Taxes well spent


To the Editor:

I am coming up on my fifth moving-to-Warwick anniversary. One of the main reasons I chose Warwick was – and still is – our excellent public services. I knew that our good schools and libraries, high public safety services, and quality infrastructure would keep the value of my home high even during the ups and downs of the market. I also find it to be simply respe3ctable to live in a city that “works,” and from that I gain a satisfaction independent of real estate value.

As such, I must stand in disagreement with many of my fellow citizens organizing the car tax revolt. While they are certainly right to complain of the inequitable way in which the state (not the city) is assessing the value of vehicles, my heart is not with the sentiment that the city should be cutting services rather than seek the additional revenue. No one likes paying taxes, but our city services are very valuable, and every property and vehicle tax check we write maintains these vital functions that I fear we take for granted in the midst of tough times.

Money is tight. Five years ago, we could buy nicer cars, take vacations, dine out, buy new electronics, and generally enjoy ourselves as well as pay our taxes. Now, we find ourselves having to make harder decisions with our money. Municipal services are a top priority – more important than nice cars, vacations, dining out, and all the rest. The latter items can be reclaimed in better times, but once we let our city structure weaken, it is extremely hard to regain.

This past year, the only vacation I could afford was a four-day weekend. A couple of weeks before I was to go, I received my car tax bill, something I had not received for years due to the low value of my car. I could not completely swing both, so with disappointment, I shaved a day off of the weekend. A month or so later, I rode by Pilgrim High School, saw it abuzz with pre-back-to-school activity, and considered the vacation money I ended up paying to the city as money well spent. If I have to give up a vacation entirely next year to support what we have in this city, then so be it. Our education services, public safety, and infrastructure are extremely important. Times will get better, and when they do, I want to be glad that we did not let our city fall apart.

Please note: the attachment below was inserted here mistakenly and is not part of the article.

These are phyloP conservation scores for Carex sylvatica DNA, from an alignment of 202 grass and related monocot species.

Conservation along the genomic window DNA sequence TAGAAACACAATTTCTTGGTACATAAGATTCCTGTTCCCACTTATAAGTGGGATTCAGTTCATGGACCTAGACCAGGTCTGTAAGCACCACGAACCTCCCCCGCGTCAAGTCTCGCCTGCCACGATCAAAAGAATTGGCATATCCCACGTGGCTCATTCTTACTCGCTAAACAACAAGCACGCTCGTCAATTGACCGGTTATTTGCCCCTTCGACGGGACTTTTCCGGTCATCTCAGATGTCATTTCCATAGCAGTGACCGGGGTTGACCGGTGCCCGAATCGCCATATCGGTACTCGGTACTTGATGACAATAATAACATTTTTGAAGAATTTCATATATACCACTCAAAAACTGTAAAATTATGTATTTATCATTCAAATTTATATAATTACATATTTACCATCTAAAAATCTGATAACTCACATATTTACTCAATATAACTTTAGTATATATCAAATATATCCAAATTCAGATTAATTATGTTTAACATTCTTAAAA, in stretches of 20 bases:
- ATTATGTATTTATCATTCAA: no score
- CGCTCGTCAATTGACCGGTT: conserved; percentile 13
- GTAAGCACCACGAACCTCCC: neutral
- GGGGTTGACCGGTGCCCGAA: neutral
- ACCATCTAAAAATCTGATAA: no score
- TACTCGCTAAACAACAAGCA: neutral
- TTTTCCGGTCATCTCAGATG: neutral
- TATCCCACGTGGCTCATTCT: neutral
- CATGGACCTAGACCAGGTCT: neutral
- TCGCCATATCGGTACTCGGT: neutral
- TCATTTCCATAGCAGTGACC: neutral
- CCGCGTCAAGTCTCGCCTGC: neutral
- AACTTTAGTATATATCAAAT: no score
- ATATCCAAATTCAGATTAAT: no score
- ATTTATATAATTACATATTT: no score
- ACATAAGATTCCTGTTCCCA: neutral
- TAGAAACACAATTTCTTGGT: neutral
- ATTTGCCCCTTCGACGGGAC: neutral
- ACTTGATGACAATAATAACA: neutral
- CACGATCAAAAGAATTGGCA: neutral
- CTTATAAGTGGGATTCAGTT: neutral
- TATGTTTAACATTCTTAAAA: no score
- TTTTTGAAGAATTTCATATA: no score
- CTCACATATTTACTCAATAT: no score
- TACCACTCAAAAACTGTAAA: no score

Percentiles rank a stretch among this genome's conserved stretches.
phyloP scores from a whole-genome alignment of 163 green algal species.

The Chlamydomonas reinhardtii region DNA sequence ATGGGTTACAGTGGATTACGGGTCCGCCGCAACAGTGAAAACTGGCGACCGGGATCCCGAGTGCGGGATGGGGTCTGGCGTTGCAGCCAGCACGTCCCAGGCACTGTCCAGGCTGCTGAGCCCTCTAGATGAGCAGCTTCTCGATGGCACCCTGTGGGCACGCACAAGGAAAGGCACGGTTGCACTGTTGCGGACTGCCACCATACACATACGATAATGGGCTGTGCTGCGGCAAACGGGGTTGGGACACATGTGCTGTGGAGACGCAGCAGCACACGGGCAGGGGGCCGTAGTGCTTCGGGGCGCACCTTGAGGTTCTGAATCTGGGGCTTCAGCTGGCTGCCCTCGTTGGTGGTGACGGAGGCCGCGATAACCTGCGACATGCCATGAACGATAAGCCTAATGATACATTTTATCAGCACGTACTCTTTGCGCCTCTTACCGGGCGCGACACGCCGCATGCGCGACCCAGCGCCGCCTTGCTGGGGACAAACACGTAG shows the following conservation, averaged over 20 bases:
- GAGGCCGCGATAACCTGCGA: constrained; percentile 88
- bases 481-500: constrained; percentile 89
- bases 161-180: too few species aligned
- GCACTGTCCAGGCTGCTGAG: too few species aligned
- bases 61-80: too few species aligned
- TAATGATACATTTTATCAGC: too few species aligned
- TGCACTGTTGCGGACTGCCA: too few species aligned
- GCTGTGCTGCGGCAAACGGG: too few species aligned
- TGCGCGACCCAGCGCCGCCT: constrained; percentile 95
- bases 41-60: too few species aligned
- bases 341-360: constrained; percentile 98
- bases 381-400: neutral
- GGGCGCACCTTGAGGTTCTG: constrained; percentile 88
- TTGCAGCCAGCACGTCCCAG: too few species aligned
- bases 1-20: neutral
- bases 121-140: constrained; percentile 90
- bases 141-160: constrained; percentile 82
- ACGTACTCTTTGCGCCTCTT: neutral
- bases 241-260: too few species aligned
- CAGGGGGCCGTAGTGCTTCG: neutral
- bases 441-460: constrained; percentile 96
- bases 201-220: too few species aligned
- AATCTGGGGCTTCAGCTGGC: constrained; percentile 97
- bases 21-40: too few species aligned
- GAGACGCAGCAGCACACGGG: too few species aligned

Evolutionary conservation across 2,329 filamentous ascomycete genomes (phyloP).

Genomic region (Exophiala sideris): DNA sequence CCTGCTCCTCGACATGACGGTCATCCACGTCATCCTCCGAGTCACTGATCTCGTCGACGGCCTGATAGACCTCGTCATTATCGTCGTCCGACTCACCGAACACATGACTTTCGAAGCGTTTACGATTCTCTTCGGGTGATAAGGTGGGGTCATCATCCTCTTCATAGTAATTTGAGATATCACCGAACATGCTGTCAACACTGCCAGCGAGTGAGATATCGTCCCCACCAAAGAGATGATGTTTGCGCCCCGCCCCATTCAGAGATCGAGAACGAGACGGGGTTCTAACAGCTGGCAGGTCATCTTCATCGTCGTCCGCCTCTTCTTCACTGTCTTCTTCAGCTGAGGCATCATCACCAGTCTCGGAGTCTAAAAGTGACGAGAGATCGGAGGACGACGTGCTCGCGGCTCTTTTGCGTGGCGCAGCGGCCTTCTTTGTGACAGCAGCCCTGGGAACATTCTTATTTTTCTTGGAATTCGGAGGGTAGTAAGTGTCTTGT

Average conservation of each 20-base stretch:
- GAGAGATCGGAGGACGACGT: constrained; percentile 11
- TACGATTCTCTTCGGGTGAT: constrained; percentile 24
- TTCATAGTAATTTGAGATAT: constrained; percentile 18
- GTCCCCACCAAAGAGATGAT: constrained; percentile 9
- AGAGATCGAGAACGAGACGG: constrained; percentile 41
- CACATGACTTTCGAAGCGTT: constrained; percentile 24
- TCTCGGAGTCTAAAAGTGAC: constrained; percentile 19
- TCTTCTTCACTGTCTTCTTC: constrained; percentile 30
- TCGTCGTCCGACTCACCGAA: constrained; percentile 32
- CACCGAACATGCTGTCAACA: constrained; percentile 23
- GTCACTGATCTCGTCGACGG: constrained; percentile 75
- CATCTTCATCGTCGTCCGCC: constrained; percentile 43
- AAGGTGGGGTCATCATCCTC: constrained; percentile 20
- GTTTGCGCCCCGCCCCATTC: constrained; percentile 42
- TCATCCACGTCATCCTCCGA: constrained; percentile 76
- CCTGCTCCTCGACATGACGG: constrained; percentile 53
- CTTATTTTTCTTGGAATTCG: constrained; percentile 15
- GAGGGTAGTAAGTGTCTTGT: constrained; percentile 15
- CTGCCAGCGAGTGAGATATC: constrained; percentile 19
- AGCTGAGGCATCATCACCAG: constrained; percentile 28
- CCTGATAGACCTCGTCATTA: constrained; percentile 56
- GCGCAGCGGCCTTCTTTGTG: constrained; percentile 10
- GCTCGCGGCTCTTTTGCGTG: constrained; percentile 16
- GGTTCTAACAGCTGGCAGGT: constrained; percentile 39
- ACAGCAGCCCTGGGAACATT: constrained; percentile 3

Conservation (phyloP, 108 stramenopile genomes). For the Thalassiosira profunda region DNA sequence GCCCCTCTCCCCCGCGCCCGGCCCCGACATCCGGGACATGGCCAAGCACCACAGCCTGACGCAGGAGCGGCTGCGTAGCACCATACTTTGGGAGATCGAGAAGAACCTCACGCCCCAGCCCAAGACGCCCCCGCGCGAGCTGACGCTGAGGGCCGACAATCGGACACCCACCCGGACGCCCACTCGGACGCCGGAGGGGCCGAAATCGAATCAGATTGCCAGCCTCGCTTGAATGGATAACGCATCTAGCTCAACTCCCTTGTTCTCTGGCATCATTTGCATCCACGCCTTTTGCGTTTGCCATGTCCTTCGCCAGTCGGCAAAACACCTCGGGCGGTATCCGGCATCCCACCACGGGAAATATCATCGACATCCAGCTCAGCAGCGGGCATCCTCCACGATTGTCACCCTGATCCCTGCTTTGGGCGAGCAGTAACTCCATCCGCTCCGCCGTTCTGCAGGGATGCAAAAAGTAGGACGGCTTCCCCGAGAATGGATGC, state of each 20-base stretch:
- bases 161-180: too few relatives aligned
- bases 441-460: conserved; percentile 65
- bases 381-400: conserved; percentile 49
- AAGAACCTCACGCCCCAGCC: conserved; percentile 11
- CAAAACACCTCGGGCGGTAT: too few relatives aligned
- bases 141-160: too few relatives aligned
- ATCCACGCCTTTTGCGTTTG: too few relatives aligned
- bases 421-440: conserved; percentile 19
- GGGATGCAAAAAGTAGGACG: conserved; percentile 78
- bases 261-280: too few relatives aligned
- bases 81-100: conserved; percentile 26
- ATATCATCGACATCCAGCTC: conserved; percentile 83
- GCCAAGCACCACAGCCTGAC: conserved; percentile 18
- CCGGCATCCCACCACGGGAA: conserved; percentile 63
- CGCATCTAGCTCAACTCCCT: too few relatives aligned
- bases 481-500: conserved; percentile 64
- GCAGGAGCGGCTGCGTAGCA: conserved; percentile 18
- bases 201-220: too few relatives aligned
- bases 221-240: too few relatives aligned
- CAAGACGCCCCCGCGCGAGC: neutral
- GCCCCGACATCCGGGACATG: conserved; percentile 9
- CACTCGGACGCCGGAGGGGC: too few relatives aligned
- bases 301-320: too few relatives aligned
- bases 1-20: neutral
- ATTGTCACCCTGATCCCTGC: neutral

Andy Grover


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Deferred maintenance and benefits costs are already howling at the city's door. So, even if the economy picks up -- and many experts are predicting that to be ten years off -- the city will be in a very deep hole. That is why state officials are pushing for pension reform which the unions may or may not agree to.

The Mayor announced Saturday that if pension reform fails and the School Department wins its suit against the city, then libraries, recreation, senior centers, economic development will be shut down entirely. He talked about cutbacks in public safety as well. These are not my words, but the Mayor's.

Thursday, October 13, 2011


you will be thrilled to know that the mayor has already stated that he see's no way that we don't have a 4.25% property tax increase. Just like every year. Last year the mayor blamed the increase on the lost revenue from business' because of the floods. What will be his reason this year? To pay for the ridiculous retirement benefits. We pay .17 of every tax dollar to retirement benefits.

Monday, October 17, 2011